Wednesday 21 November 2018

Brexit briefing: Contract continuity flagged as massive no-deal issue

John McFarlane
John McFarlane Business

As far as Brexit headaches go, John McFarlane says that while Barclays is on top of job relocations, he's more concerned about rewriting "hundreds of thousands" of contracts.

He's not alone. Andrew Bailey, head of the UK Financial Conduct Authority, said "contract continuity" is among the biggest potential disruptions in a no-deal, no-transition Brexit. Both Bailey and McFarlane, who also chairs London's banking lobby, testified before MPs this week.

A week ago, data from the EBA showed the scope of the issue, and that money is already on the move partly for this reason. The issue arises because one side or the other of a contract can meet its obligations only thanks to an authorisation that's set to disappear once the UK leaves. That may result in a firm being obliged by contract to do something that regulation forbids. "A bank which enters into a contract which becomes illegal to perform by reason of Brexit may well be liable in damages for its non-performance to the counterparty," said Simon Gleeson, a regulatory partner at Clifford Chance in London. "Dealing with this is so much in everyone's interest that I'm amazed it hasn't been addressed."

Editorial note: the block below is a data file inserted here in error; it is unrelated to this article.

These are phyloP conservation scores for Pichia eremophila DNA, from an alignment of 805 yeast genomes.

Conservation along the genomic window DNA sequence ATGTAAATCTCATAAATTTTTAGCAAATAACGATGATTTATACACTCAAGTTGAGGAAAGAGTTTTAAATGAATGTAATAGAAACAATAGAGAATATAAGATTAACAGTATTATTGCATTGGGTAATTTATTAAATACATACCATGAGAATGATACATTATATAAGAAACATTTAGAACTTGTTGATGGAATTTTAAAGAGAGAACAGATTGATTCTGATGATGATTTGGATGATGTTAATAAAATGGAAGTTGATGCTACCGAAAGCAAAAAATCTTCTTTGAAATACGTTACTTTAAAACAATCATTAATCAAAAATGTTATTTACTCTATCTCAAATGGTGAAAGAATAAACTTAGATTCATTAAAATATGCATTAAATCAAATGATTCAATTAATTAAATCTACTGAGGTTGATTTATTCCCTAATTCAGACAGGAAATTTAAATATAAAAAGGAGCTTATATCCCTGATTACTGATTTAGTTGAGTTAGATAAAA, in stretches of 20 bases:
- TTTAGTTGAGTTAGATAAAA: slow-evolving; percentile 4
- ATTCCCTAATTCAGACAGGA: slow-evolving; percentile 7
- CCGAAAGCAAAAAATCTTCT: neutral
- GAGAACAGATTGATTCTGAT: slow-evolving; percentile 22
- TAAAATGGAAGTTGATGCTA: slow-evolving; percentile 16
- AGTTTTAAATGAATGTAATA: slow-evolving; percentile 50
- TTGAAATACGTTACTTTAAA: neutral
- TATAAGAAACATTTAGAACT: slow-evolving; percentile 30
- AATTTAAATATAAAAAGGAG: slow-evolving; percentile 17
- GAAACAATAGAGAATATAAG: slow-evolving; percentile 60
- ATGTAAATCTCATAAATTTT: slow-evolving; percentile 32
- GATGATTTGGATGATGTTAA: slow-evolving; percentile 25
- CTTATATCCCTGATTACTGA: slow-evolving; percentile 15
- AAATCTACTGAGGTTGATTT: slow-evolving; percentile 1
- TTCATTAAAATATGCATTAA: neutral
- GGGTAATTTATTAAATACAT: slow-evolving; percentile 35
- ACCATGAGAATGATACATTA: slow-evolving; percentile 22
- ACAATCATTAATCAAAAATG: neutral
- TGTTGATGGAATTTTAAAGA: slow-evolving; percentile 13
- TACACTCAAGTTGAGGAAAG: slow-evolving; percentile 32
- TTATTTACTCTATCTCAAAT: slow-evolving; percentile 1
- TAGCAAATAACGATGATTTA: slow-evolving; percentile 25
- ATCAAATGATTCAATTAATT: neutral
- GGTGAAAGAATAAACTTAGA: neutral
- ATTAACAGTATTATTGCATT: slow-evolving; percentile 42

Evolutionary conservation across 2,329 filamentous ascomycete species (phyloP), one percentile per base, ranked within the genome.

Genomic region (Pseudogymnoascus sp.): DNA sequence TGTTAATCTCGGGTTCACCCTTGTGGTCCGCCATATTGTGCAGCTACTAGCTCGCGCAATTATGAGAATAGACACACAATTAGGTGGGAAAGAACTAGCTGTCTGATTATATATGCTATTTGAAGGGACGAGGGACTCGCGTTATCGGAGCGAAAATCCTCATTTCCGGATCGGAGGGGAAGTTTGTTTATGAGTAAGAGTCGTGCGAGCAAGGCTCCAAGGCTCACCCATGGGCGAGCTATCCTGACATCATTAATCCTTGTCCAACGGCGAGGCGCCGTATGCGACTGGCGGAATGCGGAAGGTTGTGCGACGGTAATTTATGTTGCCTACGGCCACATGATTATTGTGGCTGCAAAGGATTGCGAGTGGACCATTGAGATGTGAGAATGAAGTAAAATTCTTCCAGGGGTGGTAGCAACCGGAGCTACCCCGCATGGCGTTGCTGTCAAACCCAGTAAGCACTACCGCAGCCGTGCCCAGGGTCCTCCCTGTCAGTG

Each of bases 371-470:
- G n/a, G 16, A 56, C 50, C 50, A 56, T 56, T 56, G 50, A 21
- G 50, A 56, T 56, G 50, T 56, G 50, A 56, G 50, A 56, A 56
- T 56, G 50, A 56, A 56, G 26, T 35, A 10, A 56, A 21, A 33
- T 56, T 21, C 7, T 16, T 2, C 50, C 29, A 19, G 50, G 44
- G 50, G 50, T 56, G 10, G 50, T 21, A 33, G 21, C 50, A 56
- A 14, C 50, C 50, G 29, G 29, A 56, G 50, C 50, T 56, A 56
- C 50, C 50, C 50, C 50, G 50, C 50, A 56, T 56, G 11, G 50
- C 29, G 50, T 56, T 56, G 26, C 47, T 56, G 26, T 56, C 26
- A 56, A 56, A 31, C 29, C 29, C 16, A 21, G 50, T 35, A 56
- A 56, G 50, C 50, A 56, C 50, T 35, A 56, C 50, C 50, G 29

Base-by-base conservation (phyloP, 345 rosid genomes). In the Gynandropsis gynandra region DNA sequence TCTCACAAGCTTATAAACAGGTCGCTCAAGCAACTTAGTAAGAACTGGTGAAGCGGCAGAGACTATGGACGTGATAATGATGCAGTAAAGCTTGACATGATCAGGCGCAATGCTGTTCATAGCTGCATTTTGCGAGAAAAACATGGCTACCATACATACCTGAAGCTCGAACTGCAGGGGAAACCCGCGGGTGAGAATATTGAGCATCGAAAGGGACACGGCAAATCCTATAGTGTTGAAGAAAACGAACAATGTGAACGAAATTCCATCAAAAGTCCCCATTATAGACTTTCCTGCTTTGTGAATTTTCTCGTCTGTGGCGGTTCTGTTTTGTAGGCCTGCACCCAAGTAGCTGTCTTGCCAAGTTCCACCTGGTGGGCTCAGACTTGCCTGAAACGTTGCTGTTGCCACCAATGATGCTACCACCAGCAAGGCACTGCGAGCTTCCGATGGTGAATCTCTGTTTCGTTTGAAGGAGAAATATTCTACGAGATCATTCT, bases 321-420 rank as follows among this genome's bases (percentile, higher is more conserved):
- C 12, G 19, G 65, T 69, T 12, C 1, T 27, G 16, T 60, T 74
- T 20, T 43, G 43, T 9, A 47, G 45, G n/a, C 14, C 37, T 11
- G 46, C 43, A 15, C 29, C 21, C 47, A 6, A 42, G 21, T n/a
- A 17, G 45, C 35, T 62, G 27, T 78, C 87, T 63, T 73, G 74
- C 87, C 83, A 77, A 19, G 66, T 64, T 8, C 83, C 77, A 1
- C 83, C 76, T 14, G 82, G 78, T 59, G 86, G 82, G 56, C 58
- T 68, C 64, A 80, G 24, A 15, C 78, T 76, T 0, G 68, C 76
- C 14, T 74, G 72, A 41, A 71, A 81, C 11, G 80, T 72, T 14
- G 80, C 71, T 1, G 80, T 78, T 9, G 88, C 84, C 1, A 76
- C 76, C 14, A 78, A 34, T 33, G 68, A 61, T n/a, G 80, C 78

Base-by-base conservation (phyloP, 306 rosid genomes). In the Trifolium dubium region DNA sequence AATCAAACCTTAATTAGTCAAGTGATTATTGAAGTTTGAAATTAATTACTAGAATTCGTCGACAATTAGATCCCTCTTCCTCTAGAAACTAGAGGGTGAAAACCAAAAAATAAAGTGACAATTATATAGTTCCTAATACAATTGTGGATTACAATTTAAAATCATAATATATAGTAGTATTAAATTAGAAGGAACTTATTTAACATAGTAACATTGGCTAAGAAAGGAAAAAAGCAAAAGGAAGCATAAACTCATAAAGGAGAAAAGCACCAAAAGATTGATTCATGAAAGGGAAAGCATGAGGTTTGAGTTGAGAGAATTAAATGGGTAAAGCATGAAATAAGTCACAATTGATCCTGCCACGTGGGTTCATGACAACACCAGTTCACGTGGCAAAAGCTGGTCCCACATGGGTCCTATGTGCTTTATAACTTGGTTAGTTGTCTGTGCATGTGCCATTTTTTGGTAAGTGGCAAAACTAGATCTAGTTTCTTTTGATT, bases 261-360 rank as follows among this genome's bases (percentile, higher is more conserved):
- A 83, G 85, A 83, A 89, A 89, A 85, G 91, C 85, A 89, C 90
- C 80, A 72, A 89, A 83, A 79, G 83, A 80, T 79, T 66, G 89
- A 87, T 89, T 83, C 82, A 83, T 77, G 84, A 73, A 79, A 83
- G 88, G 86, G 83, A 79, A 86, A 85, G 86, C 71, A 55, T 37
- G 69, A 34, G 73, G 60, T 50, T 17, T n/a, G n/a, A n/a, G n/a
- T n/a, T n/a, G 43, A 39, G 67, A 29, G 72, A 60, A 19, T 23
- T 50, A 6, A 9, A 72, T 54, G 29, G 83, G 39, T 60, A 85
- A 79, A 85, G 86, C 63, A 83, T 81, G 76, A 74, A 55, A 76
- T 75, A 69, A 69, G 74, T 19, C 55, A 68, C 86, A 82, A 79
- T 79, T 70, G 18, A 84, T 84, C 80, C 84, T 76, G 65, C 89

Record FDI flows for UK

Net flows of foreign direct investment into the UK hit a record high in 2016, boosted by major takeovers, according to Britain's official statistics office.

Net FDI flows jumped to £145.6bn, up from £25.3bn in 2015 and the largest value recorded for a year since records began in 2006. Anti-Brexit campaigners had warned before the June 2016 referendum that a vote to leave the EU would make Britain less attractive place to foreign investors. Theresa May has welcomed big takeovers as a sign of confidence in Britain.


Swedes urge UK finance deal

Sweden has made a post-Brexit peace offering to the UK by proposing an extensive free-trade agreement that covers financial services.

Since the UK doesn't seem to be interested in Sweden's preferred option, a Norwegian-style deal, "then we are looking at something like Canada plus, plus, plus," said EU and trade minister Ann Linde.

Such an arrangement would be "far more reaching than the Canadian trade agreement" with the EU, as it would extend to financial services, Linde said.


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